Teen angst. A lot of parents would say the two words are synonymous. The adolescent period of growth is filled with challenges, new beginnings and endings, a fair share of drama and sometimes depression. Teens and parents both can have a difficult time understanding the mechanics of depression. When your teen’s depression lingers, the question then becomes… is this something that will pass, or is it more serious and needs treatment?

A new study suggests that teens may one day be able to take a simple blood test that will determine whether they are suffering from normal teenage angst or clinical depression.

In a pilot study of 28 adolescents, scientists showed that teenage depression could be diagnosed through a panel of 11 genetic markers, according to a report published in the journal Translational Psychiatry.

If the results are confirmed in larger trials, doctors may one day be able to screen for depression just as they do for diabetes, says study co-author Eva Redei, the David Lawrence Stein professor of psychiatric diseases affecting children and adolescents at Northwestern University's Feinberg School of Medicine.

The new research could also provide help for adults who suffer with depression. The identification of specific biomarkers and new genes may also lead to new and more effective treatments.

Currently there is no actual test for depression. Diagnosis is subjective and based on a person’s ability to recognize and identify common symptoms. That can be a difficult task for teens that have little experience handling life’s challenges.

Researchers developed their test by first studying rats specially bred to model human depression. While rats don’t experience all the symptoms of depression, interestingly they do show many of the same signs.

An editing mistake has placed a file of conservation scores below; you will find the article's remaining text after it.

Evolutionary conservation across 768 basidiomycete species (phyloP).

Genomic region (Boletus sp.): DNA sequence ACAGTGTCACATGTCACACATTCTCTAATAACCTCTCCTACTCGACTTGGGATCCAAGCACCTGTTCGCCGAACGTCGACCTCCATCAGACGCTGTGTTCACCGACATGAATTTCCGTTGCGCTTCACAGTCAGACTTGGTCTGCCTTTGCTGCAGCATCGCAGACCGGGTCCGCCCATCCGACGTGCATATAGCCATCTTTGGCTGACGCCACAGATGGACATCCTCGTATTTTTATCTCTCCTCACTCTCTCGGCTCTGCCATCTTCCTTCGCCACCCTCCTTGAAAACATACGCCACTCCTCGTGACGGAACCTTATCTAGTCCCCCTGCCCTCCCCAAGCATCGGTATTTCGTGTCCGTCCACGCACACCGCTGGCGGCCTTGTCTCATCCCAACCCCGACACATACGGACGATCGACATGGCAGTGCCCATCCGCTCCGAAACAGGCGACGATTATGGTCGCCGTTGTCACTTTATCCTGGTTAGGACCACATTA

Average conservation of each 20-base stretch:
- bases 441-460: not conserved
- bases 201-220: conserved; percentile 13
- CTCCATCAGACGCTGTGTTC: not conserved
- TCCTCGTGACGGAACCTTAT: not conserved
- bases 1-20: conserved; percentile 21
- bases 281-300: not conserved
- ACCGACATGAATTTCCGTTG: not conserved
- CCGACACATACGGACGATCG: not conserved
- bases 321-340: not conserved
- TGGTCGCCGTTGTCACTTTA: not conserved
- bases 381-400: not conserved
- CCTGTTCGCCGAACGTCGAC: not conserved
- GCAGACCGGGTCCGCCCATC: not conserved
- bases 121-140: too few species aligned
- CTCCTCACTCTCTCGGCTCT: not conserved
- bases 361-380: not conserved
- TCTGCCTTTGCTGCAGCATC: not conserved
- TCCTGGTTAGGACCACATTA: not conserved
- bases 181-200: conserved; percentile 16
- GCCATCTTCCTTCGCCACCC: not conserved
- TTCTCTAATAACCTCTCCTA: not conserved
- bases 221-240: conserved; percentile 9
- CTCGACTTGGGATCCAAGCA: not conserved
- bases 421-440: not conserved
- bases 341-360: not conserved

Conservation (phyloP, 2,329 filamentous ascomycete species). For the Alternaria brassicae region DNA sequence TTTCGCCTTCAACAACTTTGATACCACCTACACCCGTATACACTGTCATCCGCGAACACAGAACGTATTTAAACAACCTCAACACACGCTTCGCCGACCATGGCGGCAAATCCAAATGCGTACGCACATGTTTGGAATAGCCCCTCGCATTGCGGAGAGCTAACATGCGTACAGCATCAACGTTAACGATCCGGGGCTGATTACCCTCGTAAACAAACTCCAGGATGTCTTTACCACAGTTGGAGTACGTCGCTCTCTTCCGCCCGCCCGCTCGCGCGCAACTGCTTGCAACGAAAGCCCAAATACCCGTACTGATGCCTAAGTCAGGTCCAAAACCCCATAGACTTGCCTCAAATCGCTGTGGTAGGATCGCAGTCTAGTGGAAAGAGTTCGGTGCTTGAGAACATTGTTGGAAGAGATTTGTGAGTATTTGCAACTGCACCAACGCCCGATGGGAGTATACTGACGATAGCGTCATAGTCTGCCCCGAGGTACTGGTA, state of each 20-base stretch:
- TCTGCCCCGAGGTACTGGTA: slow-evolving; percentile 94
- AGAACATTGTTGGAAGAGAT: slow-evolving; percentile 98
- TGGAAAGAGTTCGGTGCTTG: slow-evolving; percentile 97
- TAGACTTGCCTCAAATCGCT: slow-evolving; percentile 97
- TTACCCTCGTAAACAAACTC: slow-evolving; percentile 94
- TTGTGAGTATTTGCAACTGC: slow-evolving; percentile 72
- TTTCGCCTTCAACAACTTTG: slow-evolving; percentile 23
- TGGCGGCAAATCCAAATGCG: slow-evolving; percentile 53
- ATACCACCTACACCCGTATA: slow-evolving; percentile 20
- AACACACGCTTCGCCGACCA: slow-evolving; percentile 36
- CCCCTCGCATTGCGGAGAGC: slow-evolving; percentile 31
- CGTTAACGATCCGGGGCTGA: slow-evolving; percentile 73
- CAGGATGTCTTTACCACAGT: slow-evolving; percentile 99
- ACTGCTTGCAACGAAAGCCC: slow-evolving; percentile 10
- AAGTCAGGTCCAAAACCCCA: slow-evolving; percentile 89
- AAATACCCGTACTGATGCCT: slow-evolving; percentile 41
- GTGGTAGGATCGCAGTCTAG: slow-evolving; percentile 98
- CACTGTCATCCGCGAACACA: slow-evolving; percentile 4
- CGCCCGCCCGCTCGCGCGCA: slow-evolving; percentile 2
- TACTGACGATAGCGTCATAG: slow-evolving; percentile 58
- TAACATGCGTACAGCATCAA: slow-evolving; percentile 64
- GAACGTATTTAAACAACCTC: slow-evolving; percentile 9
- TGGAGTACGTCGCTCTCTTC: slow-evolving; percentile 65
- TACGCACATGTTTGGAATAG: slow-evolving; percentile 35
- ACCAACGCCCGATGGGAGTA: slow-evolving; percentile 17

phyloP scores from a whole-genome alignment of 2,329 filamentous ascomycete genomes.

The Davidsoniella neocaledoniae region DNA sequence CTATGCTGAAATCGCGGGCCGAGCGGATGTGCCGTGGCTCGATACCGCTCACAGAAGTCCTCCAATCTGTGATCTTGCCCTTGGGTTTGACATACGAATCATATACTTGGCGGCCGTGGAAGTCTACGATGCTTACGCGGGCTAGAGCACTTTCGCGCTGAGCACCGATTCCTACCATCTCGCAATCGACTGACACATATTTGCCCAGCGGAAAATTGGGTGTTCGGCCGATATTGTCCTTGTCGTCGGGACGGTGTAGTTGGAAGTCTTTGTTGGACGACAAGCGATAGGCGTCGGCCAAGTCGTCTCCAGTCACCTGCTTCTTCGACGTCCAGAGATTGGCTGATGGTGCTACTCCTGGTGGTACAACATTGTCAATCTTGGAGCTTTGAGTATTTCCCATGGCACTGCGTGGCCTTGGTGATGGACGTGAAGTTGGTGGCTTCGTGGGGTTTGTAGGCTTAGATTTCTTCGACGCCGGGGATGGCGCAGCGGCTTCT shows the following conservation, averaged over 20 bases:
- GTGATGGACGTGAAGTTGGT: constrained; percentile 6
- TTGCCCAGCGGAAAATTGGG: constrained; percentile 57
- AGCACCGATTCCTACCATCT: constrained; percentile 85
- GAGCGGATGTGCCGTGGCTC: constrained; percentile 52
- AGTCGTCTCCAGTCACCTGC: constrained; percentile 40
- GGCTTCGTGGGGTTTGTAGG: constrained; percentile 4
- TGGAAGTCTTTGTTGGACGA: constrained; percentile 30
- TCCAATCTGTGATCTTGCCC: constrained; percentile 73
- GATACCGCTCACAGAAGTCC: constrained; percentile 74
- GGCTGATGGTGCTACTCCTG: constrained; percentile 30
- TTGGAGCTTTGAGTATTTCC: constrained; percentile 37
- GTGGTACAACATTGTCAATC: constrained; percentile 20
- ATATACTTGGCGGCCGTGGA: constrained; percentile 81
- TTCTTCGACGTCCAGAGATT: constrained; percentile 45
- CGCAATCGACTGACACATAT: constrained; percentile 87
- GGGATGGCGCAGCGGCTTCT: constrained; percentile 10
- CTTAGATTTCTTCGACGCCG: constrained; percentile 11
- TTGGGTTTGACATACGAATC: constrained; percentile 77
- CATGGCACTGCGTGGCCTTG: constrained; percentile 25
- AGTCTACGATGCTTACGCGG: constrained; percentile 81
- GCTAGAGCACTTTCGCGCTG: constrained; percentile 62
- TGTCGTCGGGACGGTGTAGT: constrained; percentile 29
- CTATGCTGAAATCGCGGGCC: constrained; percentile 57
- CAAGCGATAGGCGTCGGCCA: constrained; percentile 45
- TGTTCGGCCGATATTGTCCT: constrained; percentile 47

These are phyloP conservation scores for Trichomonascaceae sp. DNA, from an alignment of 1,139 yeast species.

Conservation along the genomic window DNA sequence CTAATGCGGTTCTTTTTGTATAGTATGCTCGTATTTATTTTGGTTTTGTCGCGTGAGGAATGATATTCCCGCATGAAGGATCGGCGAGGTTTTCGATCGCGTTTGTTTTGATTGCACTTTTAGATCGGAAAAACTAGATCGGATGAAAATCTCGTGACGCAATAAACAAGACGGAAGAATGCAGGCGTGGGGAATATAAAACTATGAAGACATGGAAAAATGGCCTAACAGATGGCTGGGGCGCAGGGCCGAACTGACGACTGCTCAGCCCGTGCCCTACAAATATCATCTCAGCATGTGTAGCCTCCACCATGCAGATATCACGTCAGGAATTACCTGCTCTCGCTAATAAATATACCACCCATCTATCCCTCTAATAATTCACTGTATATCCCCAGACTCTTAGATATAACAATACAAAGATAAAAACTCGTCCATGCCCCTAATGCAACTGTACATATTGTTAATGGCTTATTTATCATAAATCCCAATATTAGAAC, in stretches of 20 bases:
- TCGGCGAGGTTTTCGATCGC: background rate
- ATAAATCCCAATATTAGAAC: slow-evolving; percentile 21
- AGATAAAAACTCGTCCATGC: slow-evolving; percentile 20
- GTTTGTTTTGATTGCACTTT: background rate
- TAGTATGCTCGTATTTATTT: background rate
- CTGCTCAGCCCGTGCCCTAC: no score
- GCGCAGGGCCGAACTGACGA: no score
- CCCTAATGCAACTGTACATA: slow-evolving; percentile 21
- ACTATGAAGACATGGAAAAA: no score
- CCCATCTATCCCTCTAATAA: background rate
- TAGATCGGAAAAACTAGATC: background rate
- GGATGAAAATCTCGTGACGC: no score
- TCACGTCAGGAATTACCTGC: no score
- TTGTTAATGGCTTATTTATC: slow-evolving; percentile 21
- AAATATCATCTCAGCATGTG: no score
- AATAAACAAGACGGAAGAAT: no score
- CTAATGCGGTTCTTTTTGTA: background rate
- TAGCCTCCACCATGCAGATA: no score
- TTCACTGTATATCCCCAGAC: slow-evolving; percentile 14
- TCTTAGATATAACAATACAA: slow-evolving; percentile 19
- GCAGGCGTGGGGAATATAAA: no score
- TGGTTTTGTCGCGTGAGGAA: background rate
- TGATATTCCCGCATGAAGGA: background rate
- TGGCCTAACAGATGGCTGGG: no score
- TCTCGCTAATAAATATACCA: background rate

“They huddle together,” says Redei. “They don’t move around a lot. They aren’t much interested in playing. They’re less interested in food than normal rats. And they don’t sleep well.”

Intriguingly, the "depressed" rats also respond well to certain antidepressants, says Redei. "In reality, depression affects our ancient brains as much as our new brain,” she says. “And the ancient brain is the same in humans as it is in rats.”

Some scientists believe that severe depression may be caused by a combination of environmental and complicated genetic factors.  Given the right genetics, it can be kicked off by “any kind of environmental challenge such as trauma or life stresses” says Redei.

To see how the depressive brain reacts to environmental triggers, Redei and her colleagues looked at differences in the way normal rats and depression-model rats behaved in response to stress. They pulled blood samples from all the rats and found a host of markers that differed between the two groups.

In the second part of their study, the researchers examined blood from 14 depressed and 14 healthy teens, looking at the levels of 26 markers that had been identified in the depression-model rats.

They found that 11 of those markers, taken together, accurately predicted which teens were clinically depressed.

Early diagnosis and treatment for clinical depression could have a monumental impact on the quality of life for both teens and adults. Scientists are hopeful that this research may lead to the development of a dependable diagnostic blood test for anyone suffering from severe depression. 

To learn more about the symptoms of and treatments for teen depression, http://www.webmd.com/depression/guide/teen-depression, offers a comprehensive outline.

Source: http://vitals.msnbc.msn.com/_news/2012/04/17/11232468-a-blood-test-for-depression-new-research-points-the-way?lite